Why Beauty Matters

Why Beauty Matters is a 2009 British documentary film directed by Louise Lockwood and written and presented by the philosopher Roger Scruton. Scruton argues for the importance and transcendental nature of beauty.

Why Beauty Matters
Directed byLouise Lockwood
Produced byAndrew Lockyer
Written byRoger Scruton
StarringRoger Scruton
Edited byEnda Mullen
Distributed byBBC Two
Release date
  • 28¬†November¬†2009¬†(2009-11-28)
Running time
59 minutes
CountryUnited Kingdom

The film was a part of BBC's project Modern Beauty Season, which consisted of a number of programmes on the topic of beauty and modernity, broadcast during November and December 2009. Why Beauty Matters premiered on BBC Two on 28 November 2009.[1]


Left wing leaning Tim Dowling of The Guardian wrote:

[Scruton's] precis of the history of theories about beauty, from Plato to Kant, only served to soften his case. There's a reason people don't think of the world as "intrinsically meaningful" any more: because it isn't. ... Scruton's biggest problem was his failure to provide us with anything to replace the modern world with. To point us in the right direction for the future of architecture, he could only offer Poundbury, the Prince Charles-sponsored Anglo-Disney in Dorset. His visit with a traditionalist sculptor came across as two grumpy old men venting their contempt for all things new.[2]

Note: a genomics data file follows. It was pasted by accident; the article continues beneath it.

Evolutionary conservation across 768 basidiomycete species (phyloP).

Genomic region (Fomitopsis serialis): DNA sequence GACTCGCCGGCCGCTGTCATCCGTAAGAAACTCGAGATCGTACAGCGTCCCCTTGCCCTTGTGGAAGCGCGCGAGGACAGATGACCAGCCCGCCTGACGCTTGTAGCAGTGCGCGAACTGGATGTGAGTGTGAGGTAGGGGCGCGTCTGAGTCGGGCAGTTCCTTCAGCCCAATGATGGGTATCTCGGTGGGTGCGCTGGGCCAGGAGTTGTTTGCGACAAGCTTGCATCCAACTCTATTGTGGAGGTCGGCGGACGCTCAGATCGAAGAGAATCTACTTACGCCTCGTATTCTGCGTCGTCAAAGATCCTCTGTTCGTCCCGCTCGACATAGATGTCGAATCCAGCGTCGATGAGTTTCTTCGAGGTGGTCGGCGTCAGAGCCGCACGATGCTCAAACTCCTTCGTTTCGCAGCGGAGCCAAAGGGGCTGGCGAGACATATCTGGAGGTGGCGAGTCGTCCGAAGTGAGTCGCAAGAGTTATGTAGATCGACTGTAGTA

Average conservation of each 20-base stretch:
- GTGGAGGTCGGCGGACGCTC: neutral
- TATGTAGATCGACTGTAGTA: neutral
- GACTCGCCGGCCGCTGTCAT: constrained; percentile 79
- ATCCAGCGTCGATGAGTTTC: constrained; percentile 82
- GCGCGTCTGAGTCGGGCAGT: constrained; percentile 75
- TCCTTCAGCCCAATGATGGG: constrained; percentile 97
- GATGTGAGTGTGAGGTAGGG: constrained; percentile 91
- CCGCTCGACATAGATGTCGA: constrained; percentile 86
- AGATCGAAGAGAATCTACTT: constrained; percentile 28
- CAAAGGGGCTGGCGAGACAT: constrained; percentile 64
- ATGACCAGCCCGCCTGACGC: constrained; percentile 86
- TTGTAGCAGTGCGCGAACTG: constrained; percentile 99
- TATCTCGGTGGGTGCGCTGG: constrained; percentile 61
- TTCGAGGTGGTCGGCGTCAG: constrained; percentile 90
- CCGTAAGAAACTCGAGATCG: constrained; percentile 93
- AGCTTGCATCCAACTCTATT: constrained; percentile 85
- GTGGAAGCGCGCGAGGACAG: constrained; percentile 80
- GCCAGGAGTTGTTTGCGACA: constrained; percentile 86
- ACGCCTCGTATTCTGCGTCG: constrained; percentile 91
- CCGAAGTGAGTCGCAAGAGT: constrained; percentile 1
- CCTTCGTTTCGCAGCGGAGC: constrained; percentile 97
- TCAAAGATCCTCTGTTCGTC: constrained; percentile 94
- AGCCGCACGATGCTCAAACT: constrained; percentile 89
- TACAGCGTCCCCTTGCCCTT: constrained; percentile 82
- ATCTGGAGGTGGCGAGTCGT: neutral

Michael Hogan wrote in The Daily Telegraph:

A counterpoint to Waldemar Januszczak's Ugly Beauty treatise last week, which insisted that beauty exists in contemporary art if you know where to look, Scruton's view is much more conservative. ... En route, Scruton namechecks many of the same modern artists as Januszczak: Carl Andre's bricks, the kitsch of Jeff Koons and the Young British Artist movement. His is a passionate argument, eloquently put, if perhaps a reactionary one.[3]


  1. ^ "Modern Beauty Season". BBC Online. BBC. Retrieved 2016-02-02.
  2. ^ Dowling, Tim (2009-11-30). "The Queen and Why Beauty Matters". The Guardian. Retrieved 2016-02-02.
  3. ^ Hogan, Michael (2009-11-30). "BBC iPlayer choices - Saturday 28 November". The Daily Telegraph. Retrieved 2016-02-02.

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